In a first aspect, a set of computer-readable media provide a method that includes assigning pools of IP addresses to foreign agents, wherein one pool is assigned to one foreign agent and each foreign agent has a different pool. The method further includes receiving a registration request from a mobile device, and identifying a pool of addresses assigned to a foreign agent of the mobile device. Additionally, the method includes assigning an IP address from the identified pool of IP addresses to a mobile device.
In a second aspect, a system is provided that includes a mobile devices for sending data to another mobile device within a communication session; a home agent for assigning pools of IP addresses to one of each of a plurality of foreign agents, and assigning an IP address to the mobile device from a pool of IP addresses associated with an IP address of a foreign agent within a registration request; and a foreign agents for routing data directly to another foreign agent based on destination IP address of a destination mobile device.
In a third aspect, a set of computer-readable media provide another method that includes receiving a request to transmit data to a destination mobile device, and identifying a destination IP address of a destination mobile device within the request. The method further includes determining if the destination IP address is located within a routing table, and bypassing a reverse tunneling procedure if the destination IP address is located within the routing table. Additionally, the method includes transmitting the data directly to destination foreign agent of the destination mobile device.
Illustrative embodiments of the present invention are described in detail below with reference to the attached drawing figures, which are incorporated by reference herein and wherein:
Further, various technical terms are used throughout this description. A definition of such terms can be found in Newton's Telecom Dictionary by H. Newton, 21st Edition (2005). These definitions are intended to provide a clearer understanding of the ideas disclosed herein but are not intended to limit the scope of the present invention. The definitions and terms should be interpreted broadly and liberally to the extent allowed the meaning of the words offered in the above-cited reference.
As one skilled in the art will appreciate, embodiments of the present invention may be embodied as, among other things: a method, system, or computer-program product. Accordingly, the embodiments may take the form of a hardware embodiment, a software embodiment, or an embodiment combining software and hardware. In one embodiment, the present invention takes the form of a computer-program product that includes computer-useable instructions embodied on one or more computer-readable media.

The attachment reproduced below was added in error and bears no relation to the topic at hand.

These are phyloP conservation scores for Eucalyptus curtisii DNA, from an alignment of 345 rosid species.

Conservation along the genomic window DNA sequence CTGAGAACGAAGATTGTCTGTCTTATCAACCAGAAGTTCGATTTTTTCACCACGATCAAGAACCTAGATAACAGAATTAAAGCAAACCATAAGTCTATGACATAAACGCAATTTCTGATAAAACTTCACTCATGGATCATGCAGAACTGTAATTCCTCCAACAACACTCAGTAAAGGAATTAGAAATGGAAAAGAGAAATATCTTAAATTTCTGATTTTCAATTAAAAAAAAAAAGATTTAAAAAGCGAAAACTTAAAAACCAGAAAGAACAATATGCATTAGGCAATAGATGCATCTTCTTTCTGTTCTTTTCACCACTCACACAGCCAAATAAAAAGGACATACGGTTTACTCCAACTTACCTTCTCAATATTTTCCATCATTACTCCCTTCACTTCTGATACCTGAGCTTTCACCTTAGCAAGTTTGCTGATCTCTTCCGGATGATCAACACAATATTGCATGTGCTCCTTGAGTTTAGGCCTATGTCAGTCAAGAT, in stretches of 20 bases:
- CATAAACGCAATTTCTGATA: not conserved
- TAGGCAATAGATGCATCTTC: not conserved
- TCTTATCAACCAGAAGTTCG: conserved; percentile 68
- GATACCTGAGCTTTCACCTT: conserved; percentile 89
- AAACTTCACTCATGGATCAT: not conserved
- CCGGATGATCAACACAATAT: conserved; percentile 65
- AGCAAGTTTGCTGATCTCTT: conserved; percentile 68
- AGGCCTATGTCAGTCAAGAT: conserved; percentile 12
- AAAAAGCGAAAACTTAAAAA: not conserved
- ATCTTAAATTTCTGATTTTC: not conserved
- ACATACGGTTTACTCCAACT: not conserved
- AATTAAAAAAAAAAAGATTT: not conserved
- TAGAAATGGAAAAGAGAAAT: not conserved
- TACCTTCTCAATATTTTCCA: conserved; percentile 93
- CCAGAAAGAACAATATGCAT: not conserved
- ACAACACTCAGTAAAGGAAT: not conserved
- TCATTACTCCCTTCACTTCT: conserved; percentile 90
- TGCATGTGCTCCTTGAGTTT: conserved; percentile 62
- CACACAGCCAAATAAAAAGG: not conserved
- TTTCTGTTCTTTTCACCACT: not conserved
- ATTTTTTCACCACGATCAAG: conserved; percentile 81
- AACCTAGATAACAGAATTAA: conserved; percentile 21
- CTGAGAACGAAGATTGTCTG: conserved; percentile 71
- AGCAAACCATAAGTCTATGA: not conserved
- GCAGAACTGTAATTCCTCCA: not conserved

Computer-readable media include both volatile and nonvolatile media, removable and nonremovable media, and contemplates media readable by a database, a switch, and various other network devices. By way of example, and not limitation, computer-readable media comprise media implemented in any method or technology for storing information. Examples of stored information include computer-useable instructions, data structures, program modules, and other data representations. Media examples include, but are not limited to information-delivery media, RAM, ROM, EEPROM, flash memory or other memory technology, CD-ROM, digital versatile discs (DVD), holographic media or other optical disc storage, magnetic cassettes, magnetic tape, magnetic disk storage, and other magnetic storage devices. These technologies can store data momentarily, temporarily, or permanently.
The Base Station (BS) 106 contains equipment for transmitting and receiving of radio signals from a communication tower 104. BS 106 also has other equipment for encrypting and decrypting communication with the Base Station Controller (BSC) 108. The BSC 108 may be configured to receive radio signals that are converted into Time Division Multiplexing (TDM) from a BS 106. In an embodiment, the BSC 108 can have a plurality of BSs under its control. The BSC 108 may handle the allocation of radio channels, may receive measurements from mobile devices, and can control handovers from one BS to another BS. Another function of the BSC 108 is to act as a concentrator of communication sessions where many different low capacity connections to the BSs (with relatively low utilization) become reduced to a smaller number of connections towards a Mobile Switching Center (MSC) (with a high level of utilization). The BSC may also be configured to send voice information from the TDM signal to the MSC and data information to an Access Service Network (ASN) or a Packet Data Serving Node (PDSN) 110.